Running a museum can be considered from a few angles, a triangulation that pits fiscal responsibility against a commitment to the arts and an educational contract with the public. The fiscal health of a growing art institution is, for the most part, contingent on two sources of revenue: visitor dollars, which only accounts for a small percentage of a museum’s revenue, and the larger piece of the pie: private funding. Fiscal success for a museum is tied to visitor numbers insofar as it is a sign to potential donors that the institution is a vital one.
Despite the influence arts institutions have, directly and indirectly, on a city’s economy, they rely very little on public funding. The MoMA’s previous large-scale expansion, costing nearly $900 million dollars, was bankrolled primarily by trustee donations and other charitable giving, the major source of funding for capital projects. The city contributed a mere $65 million. While for-profit companies finance investment activities by issuing equity, museums in New York have to rely on the kindness of very rich strangers. Ideally, these private interests are balanced by a taut institutional vision that strengthens a museum’s roles as cultural authority and public educator. This balancing act doesn’t always make par, depending on how deeply one believes that museums behave like Robin Hoods, taking from the rich and giving to everyone else. The public is skeptical that museums like the MoMA are accommodating the interests of trustees, their major funders, and not us.
So, in order to compete for donor dollars, to not fall within the fledgling bottom tier, a director’s job to market a museum to visitors—by creating a brand through advertising campaigns, celebrity-architect helmed rebuilds, satellite locations, and identity appraisals, to name a few, all of which shouldn’t compromise an institutional identity but is cohesive enough to attract visitors–is no longer just an option. The question isn’t: to brand or not to brand; it’s how to brand appropriately.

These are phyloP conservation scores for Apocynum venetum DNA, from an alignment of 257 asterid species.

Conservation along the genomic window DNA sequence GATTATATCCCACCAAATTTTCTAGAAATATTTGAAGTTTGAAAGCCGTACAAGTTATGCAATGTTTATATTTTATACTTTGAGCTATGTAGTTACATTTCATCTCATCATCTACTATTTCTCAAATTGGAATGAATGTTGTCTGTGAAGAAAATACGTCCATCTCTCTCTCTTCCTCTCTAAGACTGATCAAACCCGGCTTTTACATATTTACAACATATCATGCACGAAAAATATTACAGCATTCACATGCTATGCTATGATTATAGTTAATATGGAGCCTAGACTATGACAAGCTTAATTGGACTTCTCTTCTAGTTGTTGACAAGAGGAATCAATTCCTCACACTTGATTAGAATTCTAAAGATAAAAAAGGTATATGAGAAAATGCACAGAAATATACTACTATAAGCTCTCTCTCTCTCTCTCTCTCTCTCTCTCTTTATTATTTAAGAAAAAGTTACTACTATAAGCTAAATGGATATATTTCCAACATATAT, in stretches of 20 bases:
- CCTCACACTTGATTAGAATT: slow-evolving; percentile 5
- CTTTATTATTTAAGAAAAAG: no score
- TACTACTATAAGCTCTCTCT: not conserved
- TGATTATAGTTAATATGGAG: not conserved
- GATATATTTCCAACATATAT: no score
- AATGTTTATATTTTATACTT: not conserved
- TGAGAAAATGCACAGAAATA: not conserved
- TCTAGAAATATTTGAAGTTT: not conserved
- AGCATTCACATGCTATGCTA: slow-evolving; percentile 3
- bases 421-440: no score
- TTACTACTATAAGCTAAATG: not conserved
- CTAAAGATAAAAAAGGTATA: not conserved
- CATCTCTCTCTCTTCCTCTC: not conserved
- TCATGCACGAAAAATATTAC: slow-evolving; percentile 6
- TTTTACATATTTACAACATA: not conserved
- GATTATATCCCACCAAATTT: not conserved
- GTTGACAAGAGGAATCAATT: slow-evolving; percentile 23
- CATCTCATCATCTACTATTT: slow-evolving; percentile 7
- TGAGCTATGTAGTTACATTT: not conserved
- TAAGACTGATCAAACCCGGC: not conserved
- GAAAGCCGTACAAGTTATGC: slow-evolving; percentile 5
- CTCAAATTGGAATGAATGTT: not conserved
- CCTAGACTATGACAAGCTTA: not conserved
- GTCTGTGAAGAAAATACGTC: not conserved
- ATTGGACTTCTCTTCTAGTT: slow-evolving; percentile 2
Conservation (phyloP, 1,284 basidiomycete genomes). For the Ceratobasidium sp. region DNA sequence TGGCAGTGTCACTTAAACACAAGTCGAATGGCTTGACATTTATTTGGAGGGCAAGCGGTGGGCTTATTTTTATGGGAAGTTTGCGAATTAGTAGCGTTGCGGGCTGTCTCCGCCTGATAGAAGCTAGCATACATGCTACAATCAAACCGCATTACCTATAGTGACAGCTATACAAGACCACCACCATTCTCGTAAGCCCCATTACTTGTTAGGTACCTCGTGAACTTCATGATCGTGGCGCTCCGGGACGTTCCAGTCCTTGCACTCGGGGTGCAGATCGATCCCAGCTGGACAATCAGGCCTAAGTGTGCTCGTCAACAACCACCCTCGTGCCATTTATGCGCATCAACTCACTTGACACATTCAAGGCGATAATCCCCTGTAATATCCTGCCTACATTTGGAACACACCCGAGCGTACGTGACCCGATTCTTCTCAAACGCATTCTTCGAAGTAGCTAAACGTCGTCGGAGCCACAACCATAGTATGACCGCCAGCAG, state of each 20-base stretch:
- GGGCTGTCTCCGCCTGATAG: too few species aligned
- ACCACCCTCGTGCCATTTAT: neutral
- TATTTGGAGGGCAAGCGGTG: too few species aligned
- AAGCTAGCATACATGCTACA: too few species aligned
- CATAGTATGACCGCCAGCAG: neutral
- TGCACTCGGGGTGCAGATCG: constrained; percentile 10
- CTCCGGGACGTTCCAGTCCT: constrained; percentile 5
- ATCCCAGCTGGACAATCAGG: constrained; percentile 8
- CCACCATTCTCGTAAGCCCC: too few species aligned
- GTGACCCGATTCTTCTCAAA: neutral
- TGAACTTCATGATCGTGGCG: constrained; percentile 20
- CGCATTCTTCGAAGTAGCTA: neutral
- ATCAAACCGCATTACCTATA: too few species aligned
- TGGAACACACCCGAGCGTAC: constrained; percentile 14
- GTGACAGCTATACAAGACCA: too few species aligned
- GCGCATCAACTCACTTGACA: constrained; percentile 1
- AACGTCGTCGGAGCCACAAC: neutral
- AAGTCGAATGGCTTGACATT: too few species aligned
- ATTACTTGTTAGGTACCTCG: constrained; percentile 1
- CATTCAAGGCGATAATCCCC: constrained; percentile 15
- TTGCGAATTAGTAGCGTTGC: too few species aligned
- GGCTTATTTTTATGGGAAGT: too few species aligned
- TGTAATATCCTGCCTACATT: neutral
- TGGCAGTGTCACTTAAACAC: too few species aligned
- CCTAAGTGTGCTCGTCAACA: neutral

Glenn Lowry has practically patented the use of branding strategies to promote a museum. Lowry has used a visitor- and donor-friendly brand to solidify the MoMA’s superstar status, a must-go for tourists. Under Lowry’s stewardship, the number of visitors to the MoMA has dramatically increased.
“If you look at how many people go to museums,” Stephan Meier, co-author of The Economics of Museums, told Quartz, “it’s a huge part of peoples’ activities but it’s limited to a handful of them. If you’re in Paris, you go to the Louvre.” Trends would suggest that funds for arts and cultural institutions will become more concentrated. It’s a winner-take-all market and certain institutions win out.”
Art historians, on the other hand, shudder when traditional notions governing the role of an art museum require reappraisal.
“In the field, branding sends shimmers down the spine of many classically trained art historians,” the consultant said, “It’s a sort of museum myopia where there is a feeling that the museum is solely for collecting, preserving and exhibiting the art when actually, museums have many businesses now: an identity business, a community business, and a communication business.”
While the Folk Art Museum has suffocated at the hands of its expansion hopes, unable to pay the bill for its ambition, Lowry continues to build his empire, drawing from a bigger and bigger constituency of donors, whose attraction to the museum’s dominance has contributed to a shift in what it takes for museums to stay relevant. The MoMA is no longer apologizing for its existence; it’s justifying its size and power. Others have taken notice. And no one wants to be left behind.